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Mossack Fonseca: Law Firm Behind 'Panama Papers'

Ramon Fonseca, founding partner of law firm Mossack Fonseca, gestures during an interview with Reuters at his office in Panama City, April 5, 2016. (REUTERS/Carlos Jasso )

Ramon Fonseca, founding partner of law firm Mossack Fonseca, gestures during an interview with Reuters at his office in Panama City, April 5, 2016. (REUTERS/Carlos Jasso )

For nearly 40 years, a law firm in Panama helped drug dealers, criminals, corrupt politicians, sports stars and billionaires avoid paying taxes.

A group of investigative journalists said the Mossack Fonseca law firm has helped people from more than 200 countries and territories hide their money.

Those named include 12 current and former world leaders. Among them are the prime ministers of Iceland and Pakistan, the president of Ukraine and the King of Saudi Arabia.

Others are family members of Chinese leaders, associates of the Russian president, Mexican drug gang leaders, people linked to terrorist groups and Iran and North Korea, and FIFA officials.

The Mossack Fonseca law firm was created in Panama in 1986 when Jurgen Mossack -- who was born in Germany in 1948 -- and Ramon Fonseca -- who was born in Panama in 1952 -- combined their two law firms.

Mossack Fonseca is a global company that provides legal services and helps rich people and companies manage their money. It creates and operates companies in Switzerland, Britain, Hong Kong, the British Virgin Islands and Malta.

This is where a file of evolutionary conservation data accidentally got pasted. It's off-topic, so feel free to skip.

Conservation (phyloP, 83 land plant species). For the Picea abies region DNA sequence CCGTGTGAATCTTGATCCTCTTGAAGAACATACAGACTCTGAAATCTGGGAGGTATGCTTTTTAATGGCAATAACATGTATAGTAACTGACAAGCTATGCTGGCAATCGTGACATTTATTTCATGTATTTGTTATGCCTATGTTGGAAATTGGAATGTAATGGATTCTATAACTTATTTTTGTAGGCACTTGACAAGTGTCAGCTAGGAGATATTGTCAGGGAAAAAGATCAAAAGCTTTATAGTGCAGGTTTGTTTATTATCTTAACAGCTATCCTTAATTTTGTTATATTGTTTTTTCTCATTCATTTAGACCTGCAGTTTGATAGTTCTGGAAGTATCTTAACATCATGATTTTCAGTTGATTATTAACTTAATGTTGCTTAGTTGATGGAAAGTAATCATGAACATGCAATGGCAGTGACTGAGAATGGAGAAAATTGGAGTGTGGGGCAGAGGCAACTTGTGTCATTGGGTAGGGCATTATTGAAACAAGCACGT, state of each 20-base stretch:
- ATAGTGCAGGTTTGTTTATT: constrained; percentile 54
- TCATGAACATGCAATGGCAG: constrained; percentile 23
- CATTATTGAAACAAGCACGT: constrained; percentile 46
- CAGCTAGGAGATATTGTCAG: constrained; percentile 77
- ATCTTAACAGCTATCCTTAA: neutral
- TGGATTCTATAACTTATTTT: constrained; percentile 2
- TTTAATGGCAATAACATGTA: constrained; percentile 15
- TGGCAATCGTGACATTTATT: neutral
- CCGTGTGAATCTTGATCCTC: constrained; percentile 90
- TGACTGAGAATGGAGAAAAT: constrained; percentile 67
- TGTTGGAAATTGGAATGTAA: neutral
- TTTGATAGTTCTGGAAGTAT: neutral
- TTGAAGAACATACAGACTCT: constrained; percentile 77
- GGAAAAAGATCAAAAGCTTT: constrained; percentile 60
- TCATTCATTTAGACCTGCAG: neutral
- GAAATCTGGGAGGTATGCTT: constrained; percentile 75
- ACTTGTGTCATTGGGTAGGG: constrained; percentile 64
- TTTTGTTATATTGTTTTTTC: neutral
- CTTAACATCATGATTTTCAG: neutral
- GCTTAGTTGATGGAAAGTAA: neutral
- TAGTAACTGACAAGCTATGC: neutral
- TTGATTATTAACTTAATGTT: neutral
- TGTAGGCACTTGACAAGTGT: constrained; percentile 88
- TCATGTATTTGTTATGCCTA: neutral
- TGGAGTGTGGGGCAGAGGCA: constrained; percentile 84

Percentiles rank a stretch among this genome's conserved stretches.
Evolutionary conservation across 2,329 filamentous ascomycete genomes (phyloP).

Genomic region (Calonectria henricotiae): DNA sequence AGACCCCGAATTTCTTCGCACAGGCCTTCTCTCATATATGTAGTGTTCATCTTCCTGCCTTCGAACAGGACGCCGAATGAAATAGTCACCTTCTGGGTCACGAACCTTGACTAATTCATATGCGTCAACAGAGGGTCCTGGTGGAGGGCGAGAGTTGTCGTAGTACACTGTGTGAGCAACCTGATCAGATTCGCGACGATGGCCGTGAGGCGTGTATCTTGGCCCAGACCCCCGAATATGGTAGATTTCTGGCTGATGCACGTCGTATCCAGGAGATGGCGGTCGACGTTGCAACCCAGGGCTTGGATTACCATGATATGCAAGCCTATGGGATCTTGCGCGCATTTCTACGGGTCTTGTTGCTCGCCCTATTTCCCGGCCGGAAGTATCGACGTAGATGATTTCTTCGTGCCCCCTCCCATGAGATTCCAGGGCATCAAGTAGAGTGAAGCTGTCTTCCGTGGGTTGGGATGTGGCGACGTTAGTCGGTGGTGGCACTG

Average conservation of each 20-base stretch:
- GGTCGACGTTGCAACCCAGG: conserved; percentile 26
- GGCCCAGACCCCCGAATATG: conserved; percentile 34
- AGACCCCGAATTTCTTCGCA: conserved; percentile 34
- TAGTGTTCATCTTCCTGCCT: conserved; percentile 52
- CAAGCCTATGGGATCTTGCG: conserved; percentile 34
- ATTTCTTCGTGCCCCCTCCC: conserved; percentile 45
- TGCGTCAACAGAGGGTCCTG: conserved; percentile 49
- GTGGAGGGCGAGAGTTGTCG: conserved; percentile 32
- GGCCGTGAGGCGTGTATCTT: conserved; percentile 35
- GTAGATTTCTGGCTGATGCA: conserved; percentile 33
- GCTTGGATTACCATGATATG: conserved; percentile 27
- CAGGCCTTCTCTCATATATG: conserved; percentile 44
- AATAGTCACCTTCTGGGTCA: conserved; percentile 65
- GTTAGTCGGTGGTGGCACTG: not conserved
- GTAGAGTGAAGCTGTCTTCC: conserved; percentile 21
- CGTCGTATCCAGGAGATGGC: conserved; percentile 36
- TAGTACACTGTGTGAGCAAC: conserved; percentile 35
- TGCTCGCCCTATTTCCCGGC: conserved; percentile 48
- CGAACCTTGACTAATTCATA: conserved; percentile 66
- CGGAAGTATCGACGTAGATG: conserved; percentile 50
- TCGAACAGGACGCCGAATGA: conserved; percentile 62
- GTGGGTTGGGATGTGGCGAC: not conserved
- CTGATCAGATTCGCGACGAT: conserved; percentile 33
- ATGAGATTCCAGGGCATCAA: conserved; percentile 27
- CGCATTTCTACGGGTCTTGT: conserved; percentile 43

It also operates in the American states of Nevada and Wyoming.

The International Consortium of Investigative Journalists, or ICIJ, said the firm is one of the largest providers of these services. The journalists group reported that the firm “has more than 500 employees and collaborators in more than 40 offices around the world, including three in Switzerland and eight in China.”

The ICIJ said the firm earned more than $42 million in 2013.

After the release of the leaked documents known as the “Panama Papers,” Mossack Fonseca said it acted responsibly and obeyed international laws.

In a statement, the firm said “the companies we incorporate are not being used for tax evasion, money-laundering, terrorist financing or other illicit purposes.” But the firm said “we regret any misuse of our services and actively take steps to prevent it.”

The firm told The Washington Post newspaper that it follows “both the letter and spirit” of financial laws, which it notes are different throughout the world. It said that in almost 40 years of operation it has never been charged with criminal acts.

Ramon Fonseca told the French news agency AFP that the leaking of the information is “a crime, a felony. Privacy is a fundamental human right that is being eroded more and more in the modern world. Each person has a right to privacy, whether they are a king or a beggar.”

In an hour-long interview on the WhatsApp messaging service, Mr. Fonseca said “at the end of this storm the sky will be blue again and people will find that the only crime is the hacking” of the firm’s documents, The New York Times newspaper reported.